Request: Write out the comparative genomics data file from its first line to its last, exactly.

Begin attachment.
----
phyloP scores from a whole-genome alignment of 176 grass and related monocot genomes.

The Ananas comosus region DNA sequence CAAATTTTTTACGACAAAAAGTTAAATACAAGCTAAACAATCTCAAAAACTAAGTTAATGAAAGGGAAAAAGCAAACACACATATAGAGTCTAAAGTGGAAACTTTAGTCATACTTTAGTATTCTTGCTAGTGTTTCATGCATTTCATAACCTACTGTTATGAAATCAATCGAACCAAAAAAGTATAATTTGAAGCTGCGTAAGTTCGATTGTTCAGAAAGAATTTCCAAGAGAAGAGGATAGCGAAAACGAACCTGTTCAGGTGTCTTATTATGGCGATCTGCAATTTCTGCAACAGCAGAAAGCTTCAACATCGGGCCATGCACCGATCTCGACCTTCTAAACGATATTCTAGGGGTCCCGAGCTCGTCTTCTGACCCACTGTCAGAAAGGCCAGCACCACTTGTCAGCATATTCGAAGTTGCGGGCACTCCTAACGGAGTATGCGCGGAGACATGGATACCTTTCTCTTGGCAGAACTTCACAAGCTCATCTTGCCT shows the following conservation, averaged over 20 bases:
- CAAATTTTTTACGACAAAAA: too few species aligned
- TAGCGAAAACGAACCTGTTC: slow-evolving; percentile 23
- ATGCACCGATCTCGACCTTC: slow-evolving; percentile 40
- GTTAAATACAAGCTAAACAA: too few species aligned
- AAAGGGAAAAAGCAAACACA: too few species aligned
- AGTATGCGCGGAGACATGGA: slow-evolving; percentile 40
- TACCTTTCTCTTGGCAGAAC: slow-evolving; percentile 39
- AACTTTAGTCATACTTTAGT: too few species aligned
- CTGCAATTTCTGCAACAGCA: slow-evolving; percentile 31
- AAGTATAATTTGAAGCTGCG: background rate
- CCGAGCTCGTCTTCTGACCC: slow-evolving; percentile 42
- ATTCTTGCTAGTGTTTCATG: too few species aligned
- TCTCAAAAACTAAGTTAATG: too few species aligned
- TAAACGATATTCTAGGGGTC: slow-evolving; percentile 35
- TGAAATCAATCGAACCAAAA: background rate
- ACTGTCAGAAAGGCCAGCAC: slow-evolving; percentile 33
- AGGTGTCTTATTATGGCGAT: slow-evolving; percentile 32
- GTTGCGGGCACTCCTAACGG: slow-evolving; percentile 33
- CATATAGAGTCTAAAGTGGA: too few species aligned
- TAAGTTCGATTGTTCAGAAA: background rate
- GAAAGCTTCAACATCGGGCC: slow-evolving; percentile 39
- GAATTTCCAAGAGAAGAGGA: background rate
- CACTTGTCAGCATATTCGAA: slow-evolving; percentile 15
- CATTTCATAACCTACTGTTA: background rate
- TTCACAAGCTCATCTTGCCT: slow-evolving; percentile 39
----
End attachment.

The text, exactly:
phyloP scores from a whole-genome alignment of 176 grass and related monocot genomes.

The Ananas comosus region DNA sequence CAAATTTTTTACGACAAAAAGTTAAATACAAGCTAAACAATCTCAAAAACTAAGTTAATGAAAGGGAAAAAGCAAACACACATATAGAGTCTAAAGTGGAAACTTTAGTCATACTTTAGTATTCTTGCTAGTGTTTCATGCATTTCATAACCTACTGTTATGAAATCAATCGAACCAAAAAAGTATAATTTGAAGCTGCGTAAGTTCGATTGTTCAGAAAGAATTTCCAAGAGAAGAGGATAGCGAAAACGAACCTGTTCAGGTGTCTTATTATGGCGATCTGCAATTTCTGCAACAGCAGAAAGCTTCAACATCGGGCCATGCACCGATCTCGACCTTCTAAACGATATTCTAGGGGTCCCGAGCTCGTCTTCTGACCCACTGTCAGAAAGGCCAGCACCACTTGTCAGCATATTCGAAGTTGCGGGCACTCCTAACGGAGTATGCGCGGAGACATGGATACCTTTCTCTTGGCAGAACTTCACAAGCTCATCTTGCCT shows the following conservation, averaged over 20 bases:
- CAAATTTTTTACGACAAAAA: too few species aligned
- TAGCGAAAACGAACCTGTTC: slow-evolving; percentile 23
- ATGCACCGATCTCGACCTTC: slow-evolving; percentile 40
- GTTAAATACAAGCTAAACAA: too few species aligned
- AAAGGGAAAAAGCAAACACA: too few species aligned
- AGTATGCGCGGAGACATGGA: slow-evolving; percentile 40
- TACCTTTCTCTTGGCAGAAC: slow-evolving; percentile 39
- AACTTTAGTCATACTTTAGT: too few species aligned
- CTGCAATTTCTGCAACAGCA: slow-evolving; percentile 31
- AAGTATAATTTGAAGCTGCG: background rate
- CCGAGCTCGTCTTCTGACCC: slow-evolving; percentile 42
- ATTCTTGCTAGTGTTTCATG: too few species aligned
- TCTCAAAAACTAAGTTAATG: too few species aligned
- TAAACGATATTCTAGGGGTC: slow-evolving; percentile 35
- TGAAATCAATCGAACCAAAA: background rate
- ACTGTCAGAAAGGCCAGCAC: slow-evolving; percentile 33
- AGGTGTCTTATTATGGCGAT: slow-evolving; percentile 32
- GTTGCGGGCACTCCTAACGG: slow-evolving; percentile 33
- CATATAGAGTCTAAAGTGGA: too few species aligned
- TAAGTTCGATTGTTCAGAAA: background rate
- GAAAGCTTCAACATCGGGCC: slow-evolving; percentile 39
- GAATTTCCAAGAGAAGAGGA: background rate
- CACTTGTCAGCATATTCGAA: slow-evolving; percentile 15
- CATTTCATAACCTACTGTTA: background rate
- TTCACAAGCTCATCTTGCCT: slow-evolving; percentile 39